There are differences because costs can be asymmetric: it’s not as easy to scale down as it is to scale up. It can be quite easy for a business to hire a new staff member — it can take minutes to write up a basic contract and have the employer and employee sign it — but, in most jurisdictions, it’s much harder to remove a staff member who is no longer needed (they are made redundant). Local laws may require giving an employee a period of notice and a payout linked to how long they have served with the company. Similarly, buying new equipment or machinery is generally a lot less costly than disposing of surplus plant, and early termination of leases or other contracts often come with penalties. 

So while our basic theory might say that it makes sense to increase price and production, cost asymmetry means this only makes sense when the demand change is permanent. If the demand change is temporary, increasing production will be beneficial at first — but once the fad is over and demand returns to its initial state, then the business will find itself in a position of overcapacity. It will have committed to contracts that are now superfluous, and so their costs will be higher, sales will be lower, and the business less profitable than if production had not been scaled up.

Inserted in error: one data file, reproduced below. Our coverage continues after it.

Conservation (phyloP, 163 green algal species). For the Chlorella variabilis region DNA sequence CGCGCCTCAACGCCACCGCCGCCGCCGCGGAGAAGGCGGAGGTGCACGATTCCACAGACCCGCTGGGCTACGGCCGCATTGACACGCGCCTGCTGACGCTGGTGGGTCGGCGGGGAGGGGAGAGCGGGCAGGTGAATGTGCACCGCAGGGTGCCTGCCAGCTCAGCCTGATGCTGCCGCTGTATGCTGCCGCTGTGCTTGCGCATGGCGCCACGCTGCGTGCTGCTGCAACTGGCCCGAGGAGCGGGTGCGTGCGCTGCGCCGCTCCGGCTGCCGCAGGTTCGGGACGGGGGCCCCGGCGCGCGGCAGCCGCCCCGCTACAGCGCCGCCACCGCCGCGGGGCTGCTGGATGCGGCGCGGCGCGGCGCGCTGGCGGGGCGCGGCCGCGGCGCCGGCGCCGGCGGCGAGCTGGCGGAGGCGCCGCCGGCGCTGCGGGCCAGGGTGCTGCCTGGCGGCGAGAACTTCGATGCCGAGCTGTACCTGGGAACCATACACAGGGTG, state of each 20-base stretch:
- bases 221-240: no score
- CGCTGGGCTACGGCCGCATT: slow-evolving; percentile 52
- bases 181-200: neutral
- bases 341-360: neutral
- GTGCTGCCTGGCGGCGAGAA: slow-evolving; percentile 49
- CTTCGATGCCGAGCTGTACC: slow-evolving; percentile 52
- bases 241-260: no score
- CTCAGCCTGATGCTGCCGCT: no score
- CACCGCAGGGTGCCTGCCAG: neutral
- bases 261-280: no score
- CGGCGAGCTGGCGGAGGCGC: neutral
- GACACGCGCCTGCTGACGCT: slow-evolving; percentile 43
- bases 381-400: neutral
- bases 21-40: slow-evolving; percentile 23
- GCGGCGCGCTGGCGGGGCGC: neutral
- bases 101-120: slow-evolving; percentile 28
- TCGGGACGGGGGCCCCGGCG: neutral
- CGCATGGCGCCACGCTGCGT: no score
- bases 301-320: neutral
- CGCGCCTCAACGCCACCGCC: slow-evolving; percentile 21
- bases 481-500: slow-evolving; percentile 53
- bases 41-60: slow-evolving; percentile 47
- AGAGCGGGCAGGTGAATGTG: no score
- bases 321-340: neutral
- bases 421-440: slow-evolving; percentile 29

The fact that Bungbox outsources production to Sailor doesn’t necessarily change any of this. Sailor are increasing production and incurring these costs on Bungbox’s behalf, and they know there’s a chance demand will suddenly dry up again. If they’re committing themselves to higher costs on behalf of a customer, they are taking on a risk — and businesses generally don’t like doing that. They will do so if the price is right (as with banks and other financial firms) but most manufacturers will seek to push that risk back on the customer, by asking them to guarantee minimum volumes or pay a substantial penalty to exit the contract. 

A guarantee for minimum volume gives Sailor certainly that they won’t hire some staff and purchase new equipment, only for them to be rendered unnecessary in a few months’ time — and have to cop the expense of making those employees redundant and selling the equipment at a loss. Alternatively, the exit penalty covers all of those expenses on Sailor’s behalf and probably has a healthy margin to compensate them for the lost opportunity.